The Future of Learning RRS feed

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  • Duke University will host the Future of Learning Conference, an event that seeks to close the gap between the digital world and the traditional classroom setting. The April 19-21 conference, which hopes to spark dialogue by bringing together educators, public officials, and intellectuals, will address the fact that while technology has impacted nearly every aspect of our lives, the classroom remains unchanged. "There's an incredibly energetic, rich way of learning at home, and then kids go to school and it's standardized," says event coordinator Cathy Davidson. "But the education in formal learning environments can be as exciting as what they're learning at home." The conference's keynote address will be given by former Xerox chief scientist John Seely Brown, a supporter of collaborative education and learning tools that engage students rather than treating them as a passive observer. "With every new piece of technology, to make this technology work, you have to change your teaching practices," says Seely Brown. "Part of it is (thinking about) how to go from sage on the stage to being a real mentor." On the conference's final day, several "digital visionaries" will convene to discuss topics including universal access and intellectual property. "People who are learning in an Internet age are leaning in different ways," says Davidson. "If you were born after 1991, you don't know there was another way of doing things." The event is part of an international conference on the humanistic aspects of technology put together by Duke's Humanities, Arts, Science Technology Advanced Collaboratory (HASTAC).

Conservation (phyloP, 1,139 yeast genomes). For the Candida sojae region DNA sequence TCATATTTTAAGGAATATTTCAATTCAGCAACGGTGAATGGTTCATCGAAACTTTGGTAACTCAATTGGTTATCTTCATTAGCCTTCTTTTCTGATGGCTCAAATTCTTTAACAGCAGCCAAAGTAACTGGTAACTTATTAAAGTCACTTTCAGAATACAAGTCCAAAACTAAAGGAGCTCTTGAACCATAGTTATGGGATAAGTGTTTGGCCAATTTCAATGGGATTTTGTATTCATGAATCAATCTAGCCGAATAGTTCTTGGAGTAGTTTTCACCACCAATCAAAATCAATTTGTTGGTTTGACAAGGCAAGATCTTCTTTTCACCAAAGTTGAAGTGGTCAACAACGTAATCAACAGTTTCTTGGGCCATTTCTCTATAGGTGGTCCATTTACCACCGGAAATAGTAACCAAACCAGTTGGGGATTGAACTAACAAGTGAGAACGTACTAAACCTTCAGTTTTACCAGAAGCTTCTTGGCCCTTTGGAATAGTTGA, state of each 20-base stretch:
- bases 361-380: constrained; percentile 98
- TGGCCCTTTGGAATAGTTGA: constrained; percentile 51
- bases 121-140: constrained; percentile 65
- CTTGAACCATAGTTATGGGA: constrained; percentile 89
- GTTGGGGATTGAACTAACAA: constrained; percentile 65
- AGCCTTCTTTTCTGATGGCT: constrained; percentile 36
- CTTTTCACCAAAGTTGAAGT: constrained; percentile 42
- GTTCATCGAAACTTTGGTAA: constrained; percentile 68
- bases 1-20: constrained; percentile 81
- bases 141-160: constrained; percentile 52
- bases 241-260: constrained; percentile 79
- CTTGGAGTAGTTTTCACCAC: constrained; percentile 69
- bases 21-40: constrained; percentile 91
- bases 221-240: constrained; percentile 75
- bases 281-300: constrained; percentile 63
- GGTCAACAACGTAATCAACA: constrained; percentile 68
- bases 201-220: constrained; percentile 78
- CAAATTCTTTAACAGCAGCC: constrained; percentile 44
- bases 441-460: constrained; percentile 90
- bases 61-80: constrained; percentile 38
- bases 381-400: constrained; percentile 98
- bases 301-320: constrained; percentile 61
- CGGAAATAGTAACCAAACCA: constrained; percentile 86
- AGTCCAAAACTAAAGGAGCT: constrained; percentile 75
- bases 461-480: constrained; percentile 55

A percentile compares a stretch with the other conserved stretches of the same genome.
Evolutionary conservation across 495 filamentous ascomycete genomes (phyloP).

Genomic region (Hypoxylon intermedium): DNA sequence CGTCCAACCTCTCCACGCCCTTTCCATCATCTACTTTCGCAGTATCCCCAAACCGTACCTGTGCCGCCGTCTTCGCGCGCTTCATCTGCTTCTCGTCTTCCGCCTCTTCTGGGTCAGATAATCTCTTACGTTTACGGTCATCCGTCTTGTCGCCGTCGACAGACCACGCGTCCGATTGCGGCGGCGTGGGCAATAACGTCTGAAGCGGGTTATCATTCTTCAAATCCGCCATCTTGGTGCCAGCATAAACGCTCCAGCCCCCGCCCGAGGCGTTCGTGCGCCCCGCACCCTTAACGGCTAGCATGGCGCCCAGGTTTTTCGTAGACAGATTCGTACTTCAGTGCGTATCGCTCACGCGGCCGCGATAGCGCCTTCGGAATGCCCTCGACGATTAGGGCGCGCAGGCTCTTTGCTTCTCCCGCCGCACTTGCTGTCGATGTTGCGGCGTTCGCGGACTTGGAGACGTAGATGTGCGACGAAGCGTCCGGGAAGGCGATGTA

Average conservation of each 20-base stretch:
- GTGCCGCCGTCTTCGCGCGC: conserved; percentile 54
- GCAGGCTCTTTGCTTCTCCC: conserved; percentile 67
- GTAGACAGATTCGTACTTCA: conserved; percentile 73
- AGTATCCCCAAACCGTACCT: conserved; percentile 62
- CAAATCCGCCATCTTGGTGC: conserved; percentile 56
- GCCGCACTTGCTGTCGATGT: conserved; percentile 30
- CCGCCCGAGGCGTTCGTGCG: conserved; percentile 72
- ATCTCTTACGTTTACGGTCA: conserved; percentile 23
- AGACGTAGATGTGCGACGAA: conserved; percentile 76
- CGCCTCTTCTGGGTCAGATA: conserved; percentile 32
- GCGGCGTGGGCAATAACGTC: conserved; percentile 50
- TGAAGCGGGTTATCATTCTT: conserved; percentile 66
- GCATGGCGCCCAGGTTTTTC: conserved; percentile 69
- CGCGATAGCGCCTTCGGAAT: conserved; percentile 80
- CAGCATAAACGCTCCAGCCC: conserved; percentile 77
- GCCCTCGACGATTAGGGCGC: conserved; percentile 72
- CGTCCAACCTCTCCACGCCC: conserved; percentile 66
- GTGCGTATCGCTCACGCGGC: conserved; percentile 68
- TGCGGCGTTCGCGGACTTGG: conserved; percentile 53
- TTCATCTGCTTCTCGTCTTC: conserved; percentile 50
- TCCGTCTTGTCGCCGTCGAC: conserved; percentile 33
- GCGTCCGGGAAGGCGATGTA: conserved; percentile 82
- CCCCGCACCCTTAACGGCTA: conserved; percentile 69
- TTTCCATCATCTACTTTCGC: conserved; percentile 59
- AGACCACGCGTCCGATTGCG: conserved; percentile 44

Thursday, April 12, 2007 7:03 AM